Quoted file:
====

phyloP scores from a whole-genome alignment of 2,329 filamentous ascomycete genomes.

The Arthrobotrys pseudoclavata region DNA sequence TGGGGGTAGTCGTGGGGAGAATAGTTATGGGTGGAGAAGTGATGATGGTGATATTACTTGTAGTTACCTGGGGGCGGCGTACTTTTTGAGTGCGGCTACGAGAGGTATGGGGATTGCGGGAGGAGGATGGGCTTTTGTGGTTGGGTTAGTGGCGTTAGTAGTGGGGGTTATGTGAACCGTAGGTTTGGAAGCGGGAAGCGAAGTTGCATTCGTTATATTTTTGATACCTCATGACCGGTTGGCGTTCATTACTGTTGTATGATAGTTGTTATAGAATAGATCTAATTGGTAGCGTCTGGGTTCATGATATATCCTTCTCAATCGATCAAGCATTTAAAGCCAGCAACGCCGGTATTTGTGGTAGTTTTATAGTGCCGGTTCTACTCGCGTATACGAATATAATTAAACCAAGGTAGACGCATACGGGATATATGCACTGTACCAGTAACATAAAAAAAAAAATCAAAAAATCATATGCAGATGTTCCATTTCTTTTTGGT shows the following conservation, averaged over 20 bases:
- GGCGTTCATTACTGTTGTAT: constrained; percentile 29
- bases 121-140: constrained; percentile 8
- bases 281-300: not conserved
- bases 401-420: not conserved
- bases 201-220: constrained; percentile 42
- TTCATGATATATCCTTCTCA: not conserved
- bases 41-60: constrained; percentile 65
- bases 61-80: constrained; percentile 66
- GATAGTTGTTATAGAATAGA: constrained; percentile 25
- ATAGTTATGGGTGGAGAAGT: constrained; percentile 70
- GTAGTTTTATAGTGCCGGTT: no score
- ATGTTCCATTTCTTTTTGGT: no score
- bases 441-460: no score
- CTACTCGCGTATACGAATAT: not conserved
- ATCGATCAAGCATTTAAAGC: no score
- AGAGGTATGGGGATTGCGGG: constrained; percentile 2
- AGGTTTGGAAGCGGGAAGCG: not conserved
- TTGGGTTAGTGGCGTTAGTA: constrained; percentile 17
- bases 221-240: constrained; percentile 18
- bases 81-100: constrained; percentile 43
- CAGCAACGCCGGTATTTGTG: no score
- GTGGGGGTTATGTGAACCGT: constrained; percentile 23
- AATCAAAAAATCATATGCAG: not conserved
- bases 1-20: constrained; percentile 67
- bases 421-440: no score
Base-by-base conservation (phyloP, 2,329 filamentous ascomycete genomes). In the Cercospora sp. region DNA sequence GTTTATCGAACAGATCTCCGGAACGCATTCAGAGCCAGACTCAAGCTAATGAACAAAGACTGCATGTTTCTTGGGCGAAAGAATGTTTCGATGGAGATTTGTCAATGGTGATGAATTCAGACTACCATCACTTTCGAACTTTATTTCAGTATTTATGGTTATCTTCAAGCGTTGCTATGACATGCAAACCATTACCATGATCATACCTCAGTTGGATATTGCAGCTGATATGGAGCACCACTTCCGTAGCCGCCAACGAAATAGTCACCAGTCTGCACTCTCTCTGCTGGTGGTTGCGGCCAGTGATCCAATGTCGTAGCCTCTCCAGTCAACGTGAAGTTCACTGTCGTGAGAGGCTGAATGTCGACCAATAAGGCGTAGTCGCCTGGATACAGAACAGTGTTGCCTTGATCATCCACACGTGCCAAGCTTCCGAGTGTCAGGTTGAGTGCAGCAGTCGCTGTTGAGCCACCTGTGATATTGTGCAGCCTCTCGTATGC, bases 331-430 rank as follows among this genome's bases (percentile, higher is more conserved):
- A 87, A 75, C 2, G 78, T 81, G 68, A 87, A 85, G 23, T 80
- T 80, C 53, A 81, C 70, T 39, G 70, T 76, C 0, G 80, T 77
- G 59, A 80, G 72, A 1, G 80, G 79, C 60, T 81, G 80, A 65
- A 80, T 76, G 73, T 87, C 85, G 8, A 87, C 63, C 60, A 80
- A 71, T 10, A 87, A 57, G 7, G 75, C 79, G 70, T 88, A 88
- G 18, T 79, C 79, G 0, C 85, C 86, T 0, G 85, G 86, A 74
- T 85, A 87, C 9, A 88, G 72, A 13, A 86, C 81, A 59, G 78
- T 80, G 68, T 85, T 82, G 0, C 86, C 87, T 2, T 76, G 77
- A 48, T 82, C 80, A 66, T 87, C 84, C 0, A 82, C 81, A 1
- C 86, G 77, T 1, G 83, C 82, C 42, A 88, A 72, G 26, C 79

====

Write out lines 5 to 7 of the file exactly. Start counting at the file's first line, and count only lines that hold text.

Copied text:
- bases 281-300: not conserved
- bases 401-420: not conserved
- bases 201-220: constrained; percentile 42